California 17200: Its Nature, Function, and Limits – Remarks by William L. Stern

Summer 2010

By William L. Stern

The forces that in 2004 gave rise to Prop 64 are, in microcosm, the same forces that are driving a larger debate about class actions that is being played out on the national stage. Th at debate is worthy of Socrates. But instead of debating the nature of Truth or Beauty, this contest might be better entitled, “What is the Nature and Purpose of Class Actions?”

The two positions in the debate lie on a spectrum. On the plaintiff ’s and consumer’s end of the spectrum we find the “Deterrence” approach. The deterrence school teaches that deterring bad business conduct is so important to society, particularly in false advertising and defective product cases, that if in certifying a class we wind up over-compensating certain groups—say, by giving money to people who weren’t harmed—that is part of the collateral damage. The benefit of deterrence overrides any downside, they argue, and besides, the money that is getting redistributed is being taken from a wrongdoer anyway, so we should not shed any tears.

On the defense and the business end of the spectrum, we have the “Tort” approach. The tort approach says that a class action is really just an aggregation of individual claims. So that if one individual cannot sue BP or Enron individually, either because he hasn’t been harmed or he didn’t read or rely upon the advertising, or because the product he purchased didn’t fail, then he doesn’t get to recover money and cannot be part of the class. Further, just because there can be found a named plaintiff who was harmed and can prove the defendant’s liability, doesn’t give an absent class member who can’t prove these things a right to recover greater than if he had sued the defendant individually.

This is the debate that underlies every consumer class action, and is one that plays out again and again, every time, in every class action case.

How does it play out? On the defense side, we ask the courts to apply filters to limit eligible class members to just those people who would have had a claim had they sued individually. We use concepts like commonality, typicality, individual issues predominating, superiority, and all of the other “Rule 23” factors. But make no mistake about it. All of these are simply tools in the tool chest that plaintiffs and defendants deploy to move the dial on the spectrum—to the left or right—between the Deterrence and the Tort theories. That debate is what gets reenacted in every class action. Should recovery be limited to just those who were harmed by the conduct?

How then does this figure into Proposition 64 and California’s Section 17200 (California’s “Little FTC Act”)? Here’s how.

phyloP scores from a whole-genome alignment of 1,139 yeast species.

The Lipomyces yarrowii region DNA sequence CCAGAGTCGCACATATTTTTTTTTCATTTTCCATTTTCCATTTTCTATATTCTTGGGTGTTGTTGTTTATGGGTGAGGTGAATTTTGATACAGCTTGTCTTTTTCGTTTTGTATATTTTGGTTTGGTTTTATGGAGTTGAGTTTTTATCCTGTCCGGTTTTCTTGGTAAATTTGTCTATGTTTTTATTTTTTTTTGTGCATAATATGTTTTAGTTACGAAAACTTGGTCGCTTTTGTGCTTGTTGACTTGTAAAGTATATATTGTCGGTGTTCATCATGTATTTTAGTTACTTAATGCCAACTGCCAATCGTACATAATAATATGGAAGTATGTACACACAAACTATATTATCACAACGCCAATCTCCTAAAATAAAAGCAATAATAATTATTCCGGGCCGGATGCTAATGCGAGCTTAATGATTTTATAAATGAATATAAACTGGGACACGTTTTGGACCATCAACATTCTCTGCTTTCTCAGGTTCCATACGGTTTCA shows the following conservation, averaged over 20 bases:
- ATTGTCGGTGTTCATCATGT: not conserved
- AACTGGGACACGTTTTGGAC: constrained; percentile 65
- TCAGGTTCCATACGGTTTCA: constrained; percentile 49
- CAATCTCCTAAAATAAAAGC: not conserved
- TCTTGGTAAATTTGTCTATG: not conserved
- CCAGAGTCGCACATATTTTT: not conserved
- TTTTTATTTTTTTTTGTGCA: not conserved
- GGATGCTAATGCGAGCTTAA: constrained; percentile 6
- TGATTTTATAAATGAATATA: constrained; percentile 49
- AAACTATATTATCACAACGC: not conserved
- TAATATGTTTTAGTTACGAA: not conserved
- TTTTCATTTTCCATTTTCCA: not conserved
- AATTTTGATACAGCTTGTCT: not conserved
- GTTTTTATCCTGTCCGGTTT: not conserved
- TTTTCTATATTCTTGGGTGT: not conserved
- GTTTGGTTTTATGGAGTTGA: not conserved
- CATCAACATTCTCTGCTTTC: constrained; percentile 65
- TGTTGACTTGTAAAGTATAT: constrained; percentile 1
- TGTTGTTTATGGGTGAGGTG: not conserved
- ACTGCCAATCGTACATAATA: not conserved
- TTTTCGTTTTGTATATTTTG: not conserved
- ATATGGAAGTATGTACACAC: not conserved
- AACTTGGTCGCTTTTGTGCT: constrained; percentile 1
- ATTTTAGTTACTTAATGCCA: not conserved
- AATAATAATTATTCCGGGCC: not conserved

Prior to Prop 64, up until November 2004 that is, California had moved the “dial” farther to the left than any other state had with its analogous version of the Little FTC Act. Every state and the District of Columbia has enacted a version of a Little FTC Act—sometimes called Unfair and Deceptive Trade Practices Acts—but no state had done with theirs what California had done with Section 17200. What did California do? Two things.

First, California allowed a claimant to sue a defendant even if he had absolutely no dealings with the defendant. Lawyers would lure their mothers, relatives, and secretaries to become “class” representatives. Second, California allowed such a person to bring a claim on behalf of a “class” of harmed people, and recover money on their behalves, without having to plead or prove a class action. Those two features were ended by Prop 64. Thus, Proposition 64 was an attempt by business interests and adherents of the Tort Theory of class actions to move the “dial” a couple of notches to the right or, at least, closer to the middle.

The California Supreme Court’s 2009 decision in Tobacco II Cases was an instance of the California Supreme Court moving the dial back toward the “left” again, closer to—some might say exactly—where it was before Prop 64.

This debate in California over Section 17200 is really a microcosm of what is going on in the larger national stage, and indeed it is. At a national level, we have seen cases like the Second Circuit’s McLaughlin case, the Third Circuit’s Hydrogen Peroxide case, and a number of other class certification rulings that are using the Rule 23 elements of class actions to try to move the dial to the right, or to try to limit claims to people who have actually been harmed. In the Ninth Circuit, by contrast, we have cases like the recent Dukes v. Wal-Mart decision that moves the dial once again back to the left.

All of these cases are just a few illustrations of the push and tug of the Deterrence versus the Tort approach, and how from a policy standpoint class actions should be viewed. Prop 64 is part of that debate. Socrates would be proud.

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